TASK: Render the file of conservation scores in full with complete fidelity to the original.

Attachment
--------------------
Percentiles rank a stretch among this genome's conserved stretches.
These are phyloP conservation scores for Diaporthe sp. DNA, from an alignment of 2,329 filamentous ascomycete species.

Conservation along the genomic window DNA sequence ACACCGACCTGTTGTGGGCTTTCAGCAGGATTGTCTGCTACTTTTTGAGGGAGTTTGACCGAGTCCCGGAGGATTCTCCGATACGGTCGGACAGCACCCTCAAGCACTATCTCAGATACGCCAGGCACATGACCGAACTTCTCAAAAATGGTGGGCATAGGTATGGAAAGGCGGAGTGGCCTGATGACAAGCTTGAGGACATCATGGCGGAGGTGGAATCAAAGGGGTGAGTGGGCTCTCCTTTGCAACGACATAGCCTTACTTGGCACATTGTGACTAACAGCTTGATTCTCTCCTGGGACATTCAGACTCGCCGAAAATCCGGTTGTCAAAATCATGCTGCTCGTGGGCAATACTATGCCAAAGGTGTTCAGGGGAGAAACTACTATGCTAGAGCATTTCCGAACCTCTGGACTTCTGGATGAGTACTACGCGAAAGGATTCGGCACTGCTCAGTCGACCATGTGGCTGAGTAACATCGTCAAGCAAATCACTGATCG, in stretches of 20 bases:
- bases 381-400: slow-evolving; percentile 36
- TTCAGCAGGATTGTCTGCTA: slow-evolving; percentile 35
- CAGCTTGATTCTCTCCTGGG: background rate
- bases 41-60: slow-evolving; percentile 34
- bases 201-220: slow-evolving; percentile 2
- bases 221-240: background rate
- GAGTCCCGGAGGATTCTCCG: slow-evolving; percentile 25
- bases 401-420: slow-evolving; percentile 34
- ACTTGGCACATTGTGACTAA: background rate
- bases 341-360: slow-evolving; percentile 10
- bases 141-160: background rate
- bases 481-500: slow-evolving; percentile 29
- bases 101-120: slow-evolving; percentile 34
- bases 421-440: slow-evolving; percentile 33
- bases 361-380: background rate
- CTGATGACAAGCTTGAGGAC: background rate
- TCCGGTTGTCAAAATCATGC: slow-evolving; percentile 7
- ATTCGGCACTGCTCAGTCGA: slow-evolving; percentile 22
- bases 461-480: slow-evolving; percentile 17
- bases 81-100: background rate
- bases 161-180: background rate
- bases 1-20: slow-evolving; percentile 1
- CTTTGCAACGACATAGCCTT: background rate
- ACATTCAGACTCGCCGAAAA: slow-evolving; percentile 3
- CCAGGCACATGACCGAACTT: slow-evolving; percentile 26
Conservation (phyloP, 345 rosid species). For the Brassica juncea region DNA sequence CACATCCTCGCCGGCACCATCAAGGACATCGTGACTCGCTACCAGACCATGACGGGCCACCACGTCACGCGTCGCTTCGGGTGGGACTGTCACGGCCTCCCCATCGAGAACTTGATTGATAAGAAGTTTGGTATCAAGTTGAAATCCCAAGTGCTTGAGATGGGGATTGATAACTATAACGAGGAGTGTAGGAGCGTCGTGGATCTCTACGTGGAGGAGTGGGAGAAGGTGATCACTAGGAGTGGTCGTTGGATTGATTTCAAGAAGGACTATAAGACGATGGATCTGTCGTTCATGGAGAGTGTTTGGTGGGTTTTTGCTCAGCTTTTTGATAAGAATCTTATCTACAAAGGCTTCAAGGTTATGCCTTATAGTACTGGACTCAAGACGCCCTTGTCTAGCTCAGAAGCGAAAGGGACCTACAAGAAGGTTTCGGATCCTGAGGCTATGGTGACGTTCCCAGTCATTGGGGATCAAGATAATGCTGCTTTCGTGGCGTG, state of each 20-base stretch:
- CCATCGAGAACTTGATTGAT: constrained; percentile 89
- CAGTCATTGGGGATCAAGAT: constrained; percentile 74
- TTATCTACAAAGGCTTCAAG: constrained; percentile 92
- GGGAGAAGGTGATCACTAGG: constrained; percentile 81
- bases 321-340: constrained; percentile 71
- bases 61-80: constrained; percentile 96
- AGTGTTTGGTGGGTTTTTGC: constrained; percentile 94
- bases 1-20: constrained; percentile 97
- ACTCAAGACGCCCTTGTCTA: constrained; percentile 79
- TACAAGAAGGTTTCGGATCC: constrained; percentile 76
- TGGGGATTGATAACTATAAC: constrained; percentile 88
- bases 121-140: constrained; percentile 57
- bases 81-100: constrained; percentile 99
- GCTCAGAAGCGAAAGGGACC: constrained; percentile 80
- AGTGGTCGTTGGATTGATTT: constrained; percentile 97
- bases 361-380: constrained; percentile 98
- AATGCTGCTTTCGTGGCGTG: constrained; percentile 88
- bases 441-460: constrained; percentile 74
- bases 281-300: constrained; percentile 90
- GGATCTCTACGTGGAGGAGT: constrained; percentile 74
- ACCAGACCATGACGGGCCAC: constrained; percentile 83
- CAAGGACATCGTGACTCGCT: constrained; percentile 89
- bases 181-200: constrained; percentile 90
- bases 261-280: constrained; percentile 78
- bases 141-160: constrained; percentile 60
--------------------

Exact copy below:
Percentiles rank a stretch among this genome's conserved stretches.
These are phyloP conservation scores for Diaporthe sp. DNA, from an alignment of 2,329 filamentous ascomycete species.

Conservation along the genomic window DNA sequence ACACCGACCTGTTGTGGGCTTTCAGCAGGATTGTCTGCTACTTTTTGAGGGAGTTTGACCGAGTCCCGGAGGATTCTCCGATACGGTCGGACAGCACCCTCAAGCACTATCTCAGATACGCCAGGCACATGACCGAACTTCTCAAAAATGGTGGGCATAGGTATGGAAAGGCGGAGTGGCCTGATGACAAGCTTGAGGACATCATGGCGGAGGTGGAATCAAAGGGGTGAGTGGGCTCTCCTTTGCAACGACATAGCCTTACTTGGCACATTGTGACTAACAGCTTGATTCTCTCCTGGGACATTCAGACTCGCCGAAAATCCGGTTGTCAAAATCATGCTGCTCGTGGGCAATACTATGCCAAAGGTGTTCAGGGGAGAAACTACTATGCTAGAGCATTTCCGAACCTCTGGACTTCTGGATGAGTACTACGCGAAAGGATTCGGCACTGCTCAGTCGACCATGTGGCTGAGTAACATCGTCAAGCAAATCACTGATCG, in stretches of 20 bases:
- bases 381-400: slow-evolving; percentile 36
- TTCAGCAGGATTGTCTGCTA: slow-evolving; percentile 35
- CAGCTTGATTCTCTCCTGGG: background rate
- bases 41-60: slow-evolving; percentile 34
- bases 201-220: slow-evolving; percentile 2
- bases 221-240: background rate
- GAGTCCCGGAGGATTCTCCG: slow-evolving; percentile 25
- bases 401-420: slow-evolving; percentile 34
- ACTTGGCACATTGTGACTAA: background rate
- bases 341-360: slow-evolving; percentile 10
- bases 141-160: background rate
- bases 481-500: slow-evolving; percentile 29
- bases 101-120: slow-evolving; percentile 34
- bases 421-440: slow-evolving; percentile 33
- bases 361-380: background rate
- CTGATGACAAGCTTGAGGAC: background rate
- TCCGGTTGTCAAAATCATGC: slow-evolving; percentile 7
- ATTCGGCACTGCTCAGTCGA: slow-evolving; percentile 22
- bases 461-480: slow-evolving; percentile 17
- bases 81-100: background rate
- bases 161-180: background rate
- bases 1-20: slow-evolving; percentile 1
- CTTTGCAACGACATAGCCTT: background rate
- ACATTCAGACTCGCCGAAAA: slow-evolving; percentile 3
- CCAGGCACATGACCGAACTT: slow-evolving; percentile 26
Conservation (phyloP, 345 rosid species). For the Brassica juncea region DNA sequence CACATCCTCGCCGGCACCATCAAGGACATCGTGACTCGCTACCAGACCATGACGGGCCACCACGTCACGCGTCGCTTCGGGTGGGACTGTCACGGCCTCCCCATCGAGAACTTGATTGATAAGAAGTTTGGTATCAAGTTGAAATCCCAAGTGCTTGAGATGGGGATTGATAACTATAACGAGGAGTGTAGGAGCGTCGTGGATCTCTACGTGGAGGAGTGGGAGAAGGTGATCACTAGGAGTGGTCGTTGGATTGATTTCAAGAAGGACTATAAGACGATGGATCTGTCGTTCATGGAGAGTGTTTGGTGGGTTTTTGCTCAGCTTTTTGATAAGAATCTTATCTACAAAGGCTTCAAGGTTATGCCTTATAGTACTGGACTCAAGACGCCCTTGTCTAGCTCAGAAGCGAAAGGGACCTACAAGAAGGTTTCGGATCCTGAGGCTATGGTGACGTTCCCAGTCATTGGGGATCAAGATAATGCTGCTTTCGTGGCGTG, state of each 20-base stretch:
- CCATCGAGAACTTGATTGAT: constrained; percentile 89
- CAGTCATTGGGGATCAAGAT: constrained; percentile 74
- TTATCTACAAAGGCTTCAAG: constrained; percentile 92
- GGGAGAAGGTGATCACTAGG: constrained; percentile 81
- bases 321-340: constrained; percentile 71
- bases 61-80: constrained; percentile 96
- AGTGTTTGGTGGGTTTTTGC: constrained; percentile 94
- bases 1-20: constrained; percentile 97
- ACTCAAGACGCCCTTGTCTA: constrained; percentile 79
- TACAAGAAGGTTTCGGATCC: constrained; percentile 76
- TGGGGATTGATAACTATAAC: constrained; percentile 88
- bases 121-140: constrained; percentile 57
- bases 81-100: constrained; percentile 99
- GCTCAGAAGCGAAAGGGACC: constrained; percentile 80
- AGTGGTCGTTGGATTGATTT: constrained; percentile 97
- bases 361-380: constrained; percentile 98
- AATGCTGCTTTCGTGGCGTG: constrained; percentile 88
- bases 441-460: constrained; percentile 74
- bases 281-300: constrained; percentile 90
- GGATCTCTACGTGGAGGAGT: constrained; percentile 74
- ACCAGACCATGACGGGCCAC: constrained; percentile 83
- CAAGGACATCGTGACTCGCT: constrained; percentile 89
- bases 181-200: constrained; percentile 90
- bases 261-280: constrained; percentile 78
- bases 141-160: constrained; percentile 60